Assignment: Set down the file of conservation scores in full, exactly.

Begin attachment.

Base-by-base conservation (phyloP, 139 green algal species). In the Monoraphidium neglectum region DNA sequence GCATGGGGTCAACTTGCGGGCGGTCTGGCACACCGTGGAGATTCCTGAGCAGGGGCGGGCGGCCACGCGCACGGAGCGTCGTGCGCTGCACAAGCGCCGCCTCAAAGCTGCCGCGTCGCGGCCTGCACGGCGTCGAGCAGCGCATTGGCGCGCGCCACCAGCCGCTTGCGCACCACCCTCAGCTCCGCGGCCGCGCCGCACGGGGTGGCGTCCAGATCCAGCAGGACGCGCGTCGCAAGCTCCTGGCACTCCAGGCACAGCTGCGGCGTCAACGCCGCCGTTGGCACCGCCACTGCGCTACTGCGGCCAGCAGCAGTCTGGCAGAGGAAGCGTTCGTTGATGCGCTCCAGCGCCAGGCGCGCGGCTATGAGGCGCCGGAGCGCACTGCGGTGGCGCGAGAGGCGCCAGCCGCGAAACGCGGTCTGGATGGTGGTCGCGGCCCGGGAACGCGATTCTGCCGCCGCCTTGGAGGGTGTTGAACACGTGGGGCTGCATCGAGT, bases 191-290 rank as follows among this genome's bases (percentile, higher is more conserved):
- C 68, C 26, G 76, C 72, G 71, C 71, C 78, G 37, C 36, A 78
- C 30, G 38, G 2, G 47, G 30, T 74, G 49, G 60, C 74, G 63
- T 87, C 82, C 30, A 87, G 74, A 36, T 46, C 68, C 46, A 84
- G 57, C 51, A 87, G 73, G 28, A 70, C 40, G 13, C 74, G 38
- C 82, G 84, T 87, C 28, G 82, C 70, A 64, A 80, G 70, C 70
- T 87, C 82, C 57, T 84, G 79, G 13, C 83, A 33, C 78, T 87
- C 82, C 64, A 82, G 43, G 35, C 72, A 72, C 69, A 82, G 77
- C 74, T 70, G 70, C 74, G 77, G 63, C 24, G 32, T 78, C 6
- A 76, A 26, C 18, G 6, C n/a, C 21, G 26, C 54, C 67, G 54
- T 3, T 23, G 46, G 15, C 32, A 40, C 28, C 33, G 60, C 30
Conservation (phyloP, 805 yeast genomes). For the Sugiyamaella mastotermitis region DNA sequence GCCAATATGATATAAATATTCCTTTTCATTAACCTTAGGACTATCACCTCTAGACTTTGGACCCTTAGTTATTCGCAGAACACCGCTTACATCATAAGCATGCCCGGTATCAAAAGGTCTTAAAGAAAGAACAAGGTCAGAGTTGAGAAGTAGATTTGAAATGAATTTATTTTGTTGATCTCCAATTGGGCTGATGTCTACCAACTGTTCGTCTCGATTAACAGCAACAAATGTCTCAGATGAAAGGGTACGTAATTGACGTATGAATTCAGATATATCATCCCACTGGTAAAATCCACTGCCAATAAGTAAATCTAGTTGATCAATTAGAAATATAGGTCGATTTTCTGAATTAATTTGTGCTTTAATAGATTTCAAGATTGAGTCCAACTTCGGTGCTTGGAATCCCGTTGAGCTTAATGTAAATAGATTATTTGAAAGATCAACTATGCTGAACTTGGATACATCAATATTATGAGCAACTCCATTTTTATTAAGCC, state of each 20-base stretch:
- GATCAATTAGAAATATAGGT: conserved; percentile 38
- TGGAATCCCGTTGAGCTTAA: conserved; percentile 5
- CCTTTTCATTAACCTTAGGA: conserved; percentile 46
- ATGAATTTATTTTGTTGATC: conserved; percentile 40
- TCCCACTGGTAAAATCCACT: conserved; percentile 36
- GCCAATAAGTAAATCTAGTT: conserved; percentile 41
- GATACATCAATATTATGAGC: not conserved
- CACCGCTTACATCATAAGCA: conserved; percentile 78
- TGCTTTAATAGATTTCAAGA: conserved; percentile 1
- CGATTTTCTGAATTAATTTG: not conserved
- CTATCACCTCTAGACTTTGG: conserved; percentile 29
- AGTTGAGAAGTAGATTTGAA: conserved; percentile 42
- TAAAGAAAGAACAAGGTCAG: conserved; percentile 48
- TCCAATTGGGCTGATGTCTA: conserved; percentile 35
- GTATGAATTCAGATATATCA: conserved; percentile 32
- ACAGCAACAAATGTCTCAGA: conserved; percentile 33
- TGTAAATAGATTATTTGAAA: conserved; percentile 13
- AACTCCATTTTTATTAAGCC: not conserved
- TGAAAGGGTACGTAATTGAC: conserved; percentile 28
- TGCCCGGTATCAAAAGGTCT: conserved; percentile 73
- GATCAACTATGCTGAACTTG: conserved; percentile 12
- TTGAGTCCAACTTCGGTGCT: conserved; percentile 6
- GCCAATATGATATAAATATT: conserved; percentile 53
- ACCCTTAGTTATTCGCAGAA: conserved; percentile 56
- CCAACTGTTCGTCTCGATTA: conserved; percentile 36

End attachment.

Base-by-base conservation (phyloP, 139 green algal species). In the Monoraphidium neglectum region DNA sequence GCATGGGGTCAACTTGCGGGCGGTCTGGCACACCGTGGAGATTCCTGAGCAGGGGCGGGCGGCCACGCGCACGGAGCGTCGTGCGCTGCACAAGCGCCGCCTCAAAGCTGCCGCGTCGCGGCCTGCACGGCGTCGAGCAGCGCATTGGCGCGCGCCACCAGCCGCTTGCGCACCACCCTCAGCTCCGCGGCCGCGCCGCACGGGGTGGCGTCCAGATCCAGCAGGACGCGCGTCGCAAGCTCCTGGCACTCCAGGCACAGCTGCGGCGTCAACGCCGCCGTTGGCACCGCCACTGCGCTACTGCGGCCAGCAGCAGTCTGGCAGAGGAAGCGTTCGTTGATGCGCTCCAGCGCCAGGCGCGCGGCTATGAGGCGCCGGAGCGCACTGCGGTGGCGCGAGAGGCGCCAGCCGCGAAACGCGGTCTGGATGGTGGTCGCGGCCCGGGAACGCGATTCTGCCGCCGCCTTGGAGGGTGTTGAACACGTGGGGCTGCATCGAGT, bases 191-290 rank as follows among this genome's bases (percentile, higher is more conserved):
- C 68, C 26, G 76, C 72, G 71, C 71, C 78, G 37, C 36, A 78
- C 30, G 38, G 2, G 47, G 30, T 74, G 49, G 60, C 74, G 63
- T 87, C 82, C 30, A 87, G 74, A 36, T 46, C 68, C 46, A 84
- G 57, C 51, A 87, G 73, G 28, A 70, C 40, G 13, C 74, G 38
- C 82, G 84, T 87, C 28, G 82, C 70, A 64, A 80, G 70, C 70
- T 87, C 82, C 57, T 84, G 79, G 13, C 83, A 33, C 78, T 87
- C 82, C 64, A 82, G 43, G 35, C 72, A 72, C 69, A 82, G 77
- C 74, T 70, G 70, C 74, G 77, G 63, C 24, G 32, T 78, C 6
- A 76, A 26, C 18, G 6, C n/a, C 21, G 26, C 54, C 67, G 54
- T 3, T 23, G 46, G 15, C 32, A 40, C 28, C 33, G 60, C 30
Conservation (phyloP, 805 yeast genomes). For the Sugiyamaella mastotermitis region DNA sequence GCCAATATGATATAAATATTCCTTTTCATTAACCTTAGGACTATCACCTCTAGACTTTGGACCCTTAGTTATTCGCAGAACACCGCTTACATCATAAGCATGCCCGGTATCAAAAGGTCTTAAAGAAAGAACAAGGTCAGAGTTGAGAAGTAGATTTGAAATGAATTTATTTTGTTGATCTCCAATTGGGCTGATGTCTACCAACTGTTCGTCTCGATTAACAGCAACAAATGTCTCAGATGAAAGGGTACGTAATTGACGTATGAATTCAGATATATCATCCCACTGGTAAAATCCACTGCCAATAAGTAAATCTAGTTGATCAATTAGAAATATAGGTCGATTTTCTGAATTAATTTGTGCTTTAATAGATTTCAAGATTGAGTCCAACTTCGGTGCTTGGAATCCCGTTGAGCTTAATGTAAATAGATTATTTGAAAGATCAACTATGCTGAACTTGGATACATCAATATTATGAGCAACTCCATTTTTATTAAGCC, state of each 20-base stretch:
- GATCAATTAGAAATATAGGT: conserved; percentile 38
- TGGAATCCCGTTGAGCTTAA: conserved; percentile 5
- CCTTTTCATTAACCTTAGGA: conserved; percentile 46
- ATGAATTTATTTTGTTGATC: conserved; percentile 40
- TCCCACTGGTAAAATCCACT: conserved; percentile 36
- GCCAATAAGTAAATCTAGTT: conserved; percentile 41
- GATACATCAATATTATGAGC: not conserved
- CACCGCTTACATCATAAGCA: conserved; percentile 78
- TGCTTTAATAGATTTCAAGA: conserved; percentile 1
- CGATTTTCTGAATTAATTTG: not conserved
- CTATCACCTCTAGACTTTGG: conserved; percentile 29
- AGTTGAGAAGTAGATTTGAA: conserved; percentile 42
- TAAAGAAAGAACAAGGTCAG: conserved; percentile 48
- TCCAATTGGGCTGATGTCTA: conserved; percentile 35
- GTATGAATTCAGATATATCA: conserved; percentile 32
- ACAGCAACAAATGTCTCAGA: conserved; percentile 33
- TGTAAATAGATTATTTGAAA: conserved; percentile 13
- AACTCCATTTTTATTAAGCC: not conserved
- TGAAAGGGTACGTAATTGAC: conserved; percentile 28
- TGCCCGGTATCAAAAGGTCT: conserved; percentile 73
- GATCAACTATGCTGAACTTG: conserved; percentile 12
- TTGAGTCCAACTTCGGTGCT: conserved; percentile 6
- GCCAATATGATATAAATATT: conserved; percentile 53
- ACCCTTAGTTATTCGCAGAA: conserved; percentile 56
- CCAACTGTTCGTCTCGATTA: conserved; percentile 36